New campaign for Childhood Trust documents the living conditions of London’s most disadvantaged kids

The damaging consequences for children arising from the shortage of social housing in London are laid bare in Bedrooms of London, a new photo-documentary campaign launching at London’s Foundling Museum created by award-winning social change communications agency GOOD Agency for London’s child poverty charity, The Childhood Trust.

The exhibition presents a new body of work by photographer Katie Wilson. Focusing on the spaces in which children are sleeping, the photographs are shown alongside first-hand narratives from families, and offer a poignant insight into the lives and experiences of children living in poverty across London.

Bedrooms of London is a response to the social housing crisis affecting London’s most disadvantaged children and the result of two years of engagement by The Childhood Trust with families living in every borough of London. A book of photographs has been designed by the team at GOOD, alongside a report on the housing crisis and its devastating impact on children in London, which will be sent to key policy makers, highlighting the challenges facing children and their families.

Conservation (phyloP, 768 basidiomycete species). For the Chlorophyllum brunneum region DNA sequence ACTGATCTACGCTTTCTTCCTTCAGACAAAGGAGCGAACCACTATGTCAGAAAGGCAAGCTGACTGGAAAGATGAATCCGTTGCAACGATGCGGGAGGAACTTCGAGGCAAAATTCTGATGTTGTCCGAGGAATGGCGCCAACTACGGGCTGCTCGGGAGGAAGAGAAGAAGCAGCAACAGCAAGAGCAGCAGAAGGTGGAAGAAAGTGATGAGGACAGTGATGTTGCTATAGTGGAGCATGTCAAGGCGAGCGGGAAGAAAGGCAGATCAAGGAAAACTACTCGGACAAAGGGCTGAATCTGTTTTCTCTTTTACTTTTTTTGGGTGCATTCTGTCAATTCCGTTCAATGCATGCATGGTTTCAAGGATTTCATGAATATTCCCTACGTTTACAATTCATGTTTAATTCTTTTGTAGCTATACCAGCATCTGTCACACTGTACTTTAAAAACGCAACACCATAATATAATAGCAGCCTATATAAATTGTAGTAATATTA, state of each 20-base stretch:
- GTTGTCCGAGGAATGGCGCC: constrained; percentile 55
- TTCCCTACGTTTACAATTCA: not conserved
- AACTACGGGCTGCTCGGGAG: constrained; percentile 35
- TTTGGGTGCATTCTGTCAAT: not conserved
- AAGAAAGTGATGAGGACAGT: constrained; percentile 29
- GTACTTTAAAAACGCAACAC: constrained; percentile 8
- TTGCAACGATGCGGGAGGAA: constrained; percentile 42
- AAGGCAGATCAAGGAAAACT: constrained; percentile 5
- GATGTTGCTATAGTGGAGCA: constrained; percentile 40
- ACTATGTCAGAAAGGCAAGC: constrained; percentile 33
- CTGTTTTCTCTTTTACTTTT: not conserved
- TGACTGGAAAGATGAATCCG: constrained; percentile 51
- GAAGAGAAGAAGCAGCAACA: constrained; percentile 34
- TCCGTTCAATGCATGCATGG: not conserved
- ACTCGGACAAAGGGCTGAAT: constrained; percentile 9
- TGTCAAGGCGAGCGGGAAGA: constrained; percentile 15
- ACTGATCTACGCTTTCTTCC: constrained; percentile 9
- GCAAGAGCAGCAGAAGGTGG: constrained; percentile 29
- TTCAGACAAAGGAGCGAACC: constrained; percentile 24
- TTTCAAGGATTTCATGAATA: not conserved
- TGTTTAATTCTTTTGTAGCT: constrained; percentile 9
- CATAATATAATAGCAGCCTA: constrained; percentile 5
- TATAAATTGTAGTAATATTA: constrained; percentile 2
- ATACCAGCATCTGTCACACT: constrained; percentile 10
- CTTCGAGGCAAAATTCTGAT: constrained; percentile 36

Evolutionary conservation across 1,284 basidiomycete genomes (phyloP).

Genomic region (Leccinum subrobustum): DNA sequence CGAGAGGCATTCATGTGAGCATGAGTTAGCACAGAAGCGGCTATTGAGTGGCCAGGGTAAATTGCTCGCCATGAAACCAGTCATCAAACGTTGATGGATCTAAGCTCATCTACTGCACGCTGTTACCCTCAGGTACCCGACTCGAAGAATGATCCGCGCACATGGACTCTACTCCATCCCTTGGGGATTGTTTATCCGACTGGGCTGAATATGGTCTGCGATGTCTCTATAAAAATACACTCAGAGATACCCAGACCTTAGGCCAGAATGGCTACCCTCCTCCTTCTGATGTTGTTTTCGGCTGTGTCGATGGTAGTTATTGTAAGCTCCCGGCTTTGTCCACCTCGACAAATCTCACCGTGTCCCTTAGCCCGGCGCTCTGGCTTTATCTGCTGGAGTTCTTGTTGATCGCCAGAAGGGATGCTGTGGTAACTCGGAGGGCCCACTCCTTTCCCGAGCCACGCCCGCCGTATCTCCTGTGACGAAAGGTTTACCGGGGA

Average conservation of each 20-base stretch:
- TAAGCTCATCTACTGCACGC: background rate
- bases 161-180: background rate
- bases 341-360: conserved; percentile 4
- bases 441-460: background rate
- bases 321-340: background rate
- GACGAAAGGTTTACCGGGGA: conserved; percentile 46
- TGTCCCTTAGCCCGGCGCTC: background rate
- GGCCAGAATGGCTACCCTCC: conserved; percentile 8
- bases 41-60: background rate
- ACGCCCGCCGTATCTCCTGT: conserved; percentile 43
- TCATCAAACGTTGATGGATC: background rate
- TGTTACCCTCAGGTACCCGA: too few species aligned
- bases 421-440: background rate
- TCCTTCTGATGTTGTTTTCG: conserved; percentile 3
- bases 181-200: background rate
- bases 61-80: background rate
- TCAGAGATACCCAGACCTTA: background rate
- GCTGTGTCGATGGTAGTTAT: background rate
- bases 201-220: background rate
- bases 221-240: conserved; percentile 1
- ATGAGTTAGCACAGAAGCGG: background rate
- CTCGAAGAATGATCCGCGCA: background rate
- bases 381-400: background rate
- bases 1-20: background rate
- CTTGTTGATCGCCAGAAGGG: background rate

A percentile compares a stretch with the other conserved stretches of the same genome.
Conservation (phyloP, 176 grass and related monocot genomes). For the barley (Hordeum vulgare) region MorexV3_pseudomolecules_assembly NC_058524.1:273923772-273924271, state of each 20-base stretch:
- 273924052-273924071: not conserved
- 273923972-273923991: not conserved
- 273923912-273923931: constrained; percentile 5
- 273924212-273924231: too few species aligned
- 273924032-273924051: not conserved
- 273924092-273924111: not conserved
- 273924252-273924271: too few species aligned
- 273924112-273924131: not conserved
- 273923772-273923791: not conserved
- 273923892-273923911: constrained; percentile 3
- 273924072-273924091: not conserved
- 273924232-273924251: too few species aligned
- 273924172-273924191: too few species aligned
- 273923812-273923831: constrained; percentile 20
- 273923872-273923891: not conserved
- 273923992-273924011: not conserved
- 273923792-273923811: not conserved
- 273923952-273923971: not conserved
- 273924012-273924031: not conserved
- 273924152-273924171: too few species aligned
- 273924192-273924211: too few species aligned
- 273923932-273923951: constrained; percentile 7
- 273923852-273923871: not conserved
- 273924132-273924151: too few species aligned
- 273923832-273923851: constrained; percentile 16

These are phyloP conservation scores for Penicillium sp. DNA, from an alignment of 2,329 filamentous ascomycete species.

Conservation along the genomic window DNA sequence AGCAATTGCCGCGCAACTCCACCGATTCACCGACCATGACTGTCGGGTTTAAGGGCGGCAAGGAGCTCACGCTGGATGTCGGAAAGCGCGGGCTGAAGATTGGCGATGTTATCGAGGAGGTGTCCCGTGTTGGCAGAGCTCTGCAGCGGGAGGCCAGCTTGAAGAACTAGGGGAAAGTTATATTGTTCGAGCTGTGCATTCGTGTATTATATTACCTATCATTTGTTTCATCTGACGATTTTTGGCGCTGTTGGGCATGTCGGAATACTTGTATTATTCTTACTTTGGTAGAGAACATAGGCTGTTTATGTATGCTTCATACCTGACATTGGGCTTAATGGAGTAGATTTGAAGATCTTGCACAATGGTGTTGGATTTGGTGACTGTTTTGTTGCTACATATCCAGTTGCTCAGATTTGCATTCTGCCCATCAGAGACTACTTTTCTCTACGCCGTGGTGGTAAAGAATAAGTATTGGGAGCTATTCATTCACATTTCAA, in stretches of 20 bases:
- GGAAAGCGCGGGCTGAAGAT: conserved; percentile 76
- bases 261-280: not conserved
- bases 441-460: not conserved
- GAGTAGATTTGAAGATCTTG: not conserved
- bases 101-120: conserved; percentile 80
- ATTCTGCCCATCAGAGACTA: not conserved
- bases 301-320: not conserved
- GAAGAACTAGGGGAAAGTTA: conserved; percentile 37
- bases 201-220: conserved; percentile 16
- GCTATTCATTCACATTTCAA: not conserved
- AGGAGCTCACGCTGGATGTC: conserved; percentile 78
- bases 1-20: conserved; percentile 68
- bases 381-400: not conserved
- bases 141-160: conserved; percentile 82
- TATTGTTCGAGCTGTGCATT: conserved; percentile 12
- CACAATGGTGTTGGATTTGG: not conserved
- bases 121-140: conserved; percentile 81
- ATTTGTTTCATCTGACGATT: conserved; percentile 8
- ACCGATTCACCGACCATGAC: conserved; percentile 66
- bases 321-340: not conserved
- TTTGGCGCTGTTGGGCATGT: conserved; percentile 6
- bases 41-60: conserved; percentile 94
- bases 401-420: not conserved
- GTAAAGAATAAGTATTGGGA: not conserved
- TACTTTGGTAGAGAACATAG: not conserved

Louis Cochrane, Lead Designer at GOOD Agency, said: “As an agency we work with some of the most well-known names in the charity sector and have developed some of the biggest campaigns both nationally and internationally. But working on Bedrooms of London has given us the chance to help people that live in our city, our neighbours, and their stories have stayed with us. It has been a truly collaborative experience with the families, they have trusted us to tell their stories honestly, and do what we can to ensure that the project leads to change.”

In a city where extreme poverty and wealth exist side-by-side, Bedrooms of London makes visible the often shocking and unseen reality of home life for the 700,000 children currently living below the poverty line in our capital, and challenges the prejudices and stereotypes associated with child poverty.

Source: GOOD Agency

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